HOW TO WRITE LETTERS, 1. How to write an informal letter

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1.     How to write an informal letter

 

Letter writing in English can be formal, semi-formal or informal, depending on the rubric and the target reader.

That's why it is important firstly to think about who you're writing to and why you're writing so that you use the correct style of formal, semi-formal or informal.

 

All styles of letters should include the following:

An appropriate greeting (e.g.: Dear Tim, Hello Jane, Hi Bill), followed by an introduction with your opening remarks (e.g.: How are you? Thanks for your last letter) and your reason for writing (e.g.: giving information, making suggestions).

 

A main body which contains the information requested by the rubric and organized into 2-3 paragraphs.

 

A conclusion where you can summarize the main points and include your closing remarks (e.g.: Write back soon), followed by an appropriate ending (e.g.: Cheers, Love, Yours ...

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1.     How to write an informal letter

 

Letter writing in English can be formal, semi-formal or informal, depending on the rubric and the target reader.

That's why it is important firstly to think about who you're writing to and why you're writing so that you use the correct style of formal, semi-formal or informal.

 

All styles of letters should include the following:

An appropriate greeting (e.g.: Dear Tim, Hello Jane, Hi Bill), followed by an introduction with your opening remarks (e.g.: How are you? Thanks for your last letter) and your reason for writing (e.g.: giving information, making suggestions).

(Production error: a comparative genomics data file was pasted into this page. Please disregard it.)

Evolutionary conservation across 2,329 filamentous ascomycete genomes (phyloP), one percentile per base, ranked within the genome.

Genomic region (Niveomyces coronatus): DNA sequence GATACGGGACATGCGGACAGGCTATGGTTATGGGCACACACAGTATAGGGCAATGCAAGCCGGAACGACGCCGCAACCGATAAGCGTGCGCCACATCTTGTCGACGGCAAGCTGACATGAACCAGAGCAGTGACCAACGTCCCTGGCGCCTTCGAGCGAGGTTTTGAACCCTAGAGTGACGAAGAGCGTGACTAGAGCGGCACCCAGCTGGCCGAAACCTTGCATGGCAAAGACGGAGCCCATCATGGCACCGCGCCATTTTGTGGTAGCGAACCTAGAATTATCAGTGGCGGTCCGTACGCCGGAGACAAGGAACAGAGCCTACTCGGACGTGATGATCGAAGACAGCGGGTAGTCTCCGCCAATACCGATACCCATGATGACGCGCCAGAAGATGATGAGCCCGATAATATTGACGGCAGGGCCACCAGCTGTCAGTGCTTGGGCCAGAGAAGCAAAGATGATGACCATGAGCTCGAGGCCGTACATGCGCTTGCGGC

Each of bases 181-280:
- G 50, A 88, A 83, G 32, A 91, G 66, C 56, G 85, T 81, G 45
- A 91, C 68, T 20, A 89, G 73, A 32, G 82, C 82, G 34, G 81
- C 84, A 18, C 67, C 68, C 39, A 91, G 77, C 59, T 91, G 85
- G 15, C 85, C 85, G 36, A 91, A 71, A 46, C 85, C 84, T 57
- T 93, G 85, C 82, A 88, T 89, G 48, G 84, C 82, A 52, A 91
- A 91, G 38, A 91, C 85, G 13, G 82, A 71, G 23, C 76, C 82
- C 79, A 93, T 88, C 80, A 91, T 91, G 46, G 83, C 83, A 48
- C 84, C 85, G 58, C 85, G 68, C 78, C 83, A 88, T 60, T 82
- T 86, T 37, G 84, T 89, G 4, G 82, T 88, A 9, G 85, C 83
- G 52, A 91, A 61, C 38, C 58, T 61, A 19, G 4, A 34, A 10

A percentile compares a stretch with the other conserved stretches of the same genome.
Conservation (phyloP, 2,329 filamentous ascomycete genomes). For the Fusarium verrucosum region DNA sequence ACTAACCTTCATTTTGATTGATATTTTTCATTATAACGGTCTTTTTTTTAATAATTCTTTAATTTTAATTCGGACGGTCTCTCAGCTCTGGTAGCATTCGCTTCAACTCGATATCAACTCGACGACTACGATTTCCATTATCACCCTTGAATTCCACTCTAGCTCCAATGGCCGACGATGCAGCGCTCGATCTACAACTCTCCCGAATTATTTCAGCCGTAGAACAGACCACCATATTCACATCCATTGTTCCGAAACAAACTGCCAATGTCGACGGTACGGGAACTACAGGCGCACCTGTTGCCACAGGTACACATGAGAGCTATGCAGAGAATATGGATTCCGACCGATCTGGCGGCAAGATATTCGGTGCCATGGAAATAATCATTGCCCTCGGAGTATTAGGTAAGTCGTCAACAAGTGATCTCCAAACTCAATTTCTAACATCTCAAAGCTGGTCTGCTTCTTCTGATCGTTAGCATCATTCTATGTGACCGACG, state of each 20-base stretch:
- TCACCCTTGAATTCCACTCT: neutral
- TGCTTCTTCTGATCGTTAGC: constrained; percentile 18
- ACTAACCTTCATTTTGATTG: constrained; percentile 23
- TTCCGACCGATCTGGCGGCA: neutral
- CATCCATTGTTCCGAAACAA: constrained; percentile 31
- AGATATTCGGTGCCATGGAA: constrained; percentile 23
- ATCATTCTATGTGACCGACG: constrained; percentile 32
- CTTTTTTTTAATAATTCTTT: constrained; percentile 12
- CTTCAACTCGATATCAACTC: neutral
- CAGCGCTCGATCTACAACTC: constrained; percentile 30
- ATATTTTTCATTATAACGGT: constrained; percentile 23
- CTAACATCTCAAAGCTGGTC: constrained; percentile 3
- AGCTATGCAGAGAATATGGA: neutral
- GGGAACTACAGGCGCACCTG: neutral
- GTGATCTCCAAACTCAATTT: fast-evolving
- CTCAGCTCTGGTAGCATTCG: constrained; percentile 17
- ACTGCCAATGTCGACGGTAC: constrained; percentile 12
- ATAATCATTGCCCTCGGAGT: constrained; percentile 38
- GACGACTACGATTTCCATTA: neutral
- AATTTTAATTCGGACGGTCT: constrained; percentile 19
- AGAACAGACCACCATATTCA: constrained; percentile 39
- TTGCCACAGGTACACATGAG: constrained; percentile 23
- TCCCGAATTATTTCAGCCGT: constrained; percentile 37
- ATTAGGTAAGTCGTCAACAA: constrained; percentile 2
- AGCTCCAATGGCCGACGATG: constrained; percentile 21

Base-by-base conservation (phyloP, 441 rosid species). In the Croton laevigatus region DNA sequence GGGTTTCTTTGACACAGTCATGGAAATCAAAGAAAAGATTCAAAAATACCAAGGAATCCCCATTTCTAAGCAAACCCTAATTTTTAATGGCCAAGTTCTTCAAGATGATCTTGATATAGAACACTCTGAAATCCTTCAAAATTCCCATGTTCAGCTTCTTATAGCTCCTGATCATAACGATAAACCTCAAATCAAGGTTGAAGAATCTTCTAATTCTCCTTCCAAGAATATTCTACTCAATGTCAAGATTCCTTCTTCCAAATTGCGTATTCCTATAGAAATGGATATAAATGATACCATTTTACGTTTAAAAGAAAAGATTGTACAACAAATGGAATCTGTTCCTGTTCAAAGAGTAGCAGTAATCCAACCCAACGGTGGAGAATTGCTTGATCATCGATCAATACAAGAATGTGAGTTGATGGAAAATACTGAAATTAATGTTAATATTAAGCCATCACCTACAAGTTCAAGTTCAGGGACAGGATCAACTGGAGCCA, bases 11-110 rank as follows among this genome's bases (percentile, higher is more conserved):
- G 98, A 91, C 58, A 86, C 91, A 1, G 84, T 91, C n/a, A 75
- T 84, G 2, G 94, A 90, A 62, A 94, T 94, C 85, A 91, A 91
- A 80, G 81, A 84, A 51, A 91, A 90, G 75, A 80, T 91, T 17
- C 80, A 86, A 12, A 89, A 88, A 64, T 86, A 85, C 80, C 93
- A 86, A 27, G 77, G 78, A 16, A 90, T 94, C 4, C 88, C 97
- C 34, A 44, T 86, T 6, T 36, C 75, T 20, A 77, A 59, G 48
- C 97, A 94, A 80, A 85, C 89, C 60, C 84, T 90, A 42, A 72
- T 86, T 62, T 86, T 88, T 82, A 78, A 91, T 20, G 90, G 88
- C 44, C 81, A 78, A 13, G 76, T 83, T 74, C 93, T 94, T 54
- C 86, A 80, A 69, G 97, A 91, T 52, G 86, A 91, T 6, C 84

A main body which contains the information requested by the rubric and organized into 2-3 paragraphs.

 

A conclusion where you can summarize the main points and include your closing remarks (e.g.: Write back soon), followed by an appropriate ending (e.g.: Cheers, Love, Yours sincerely).

 

We usually write informal letters to friends and relatives we know well, or to people of our own age.

The characteristics of the informal style are:

-          Short forms (e.g.: I'm, you're, it's)

-          Colloquial vocabulary and some idiomatic expressions (e.g.: it's fun, you'd better, get in touch)

-          Use of the active, rather that the passive voice (e.g.: ‘Jenny will arrange a party' instead of: ‘The party will be arranged by Jenny')

-          Informal beginnings and endings (e.g.: How are you going? Best wishes).

 

 

Here is an example of an informal letter:

 

Dear Mary,

Thanks for your letter. It was so nice to hear from you again.

Unfortunately, I have been preparing for my finals and I couldn't write back earlier. I am happy to know that you are fine, and so am I.

In your letter you asked me about diets. To tell you the truth I have never been on a diet because I think diets are bad for my health. But I always try not to eat too many sweets and not to eat late in the evening.

I believe you must go on a diet if the doctor advises you to do it.

However, I do morning exercises every day and I play sport. It helps me to be fit. So if I were you, I'd continue going to the gym.

Well, I have to go now.

Hope to hear from you soon.

Lots of love,

Sheila.

 (written by Evgueny40, read by Nerelle Poroch, Australia)

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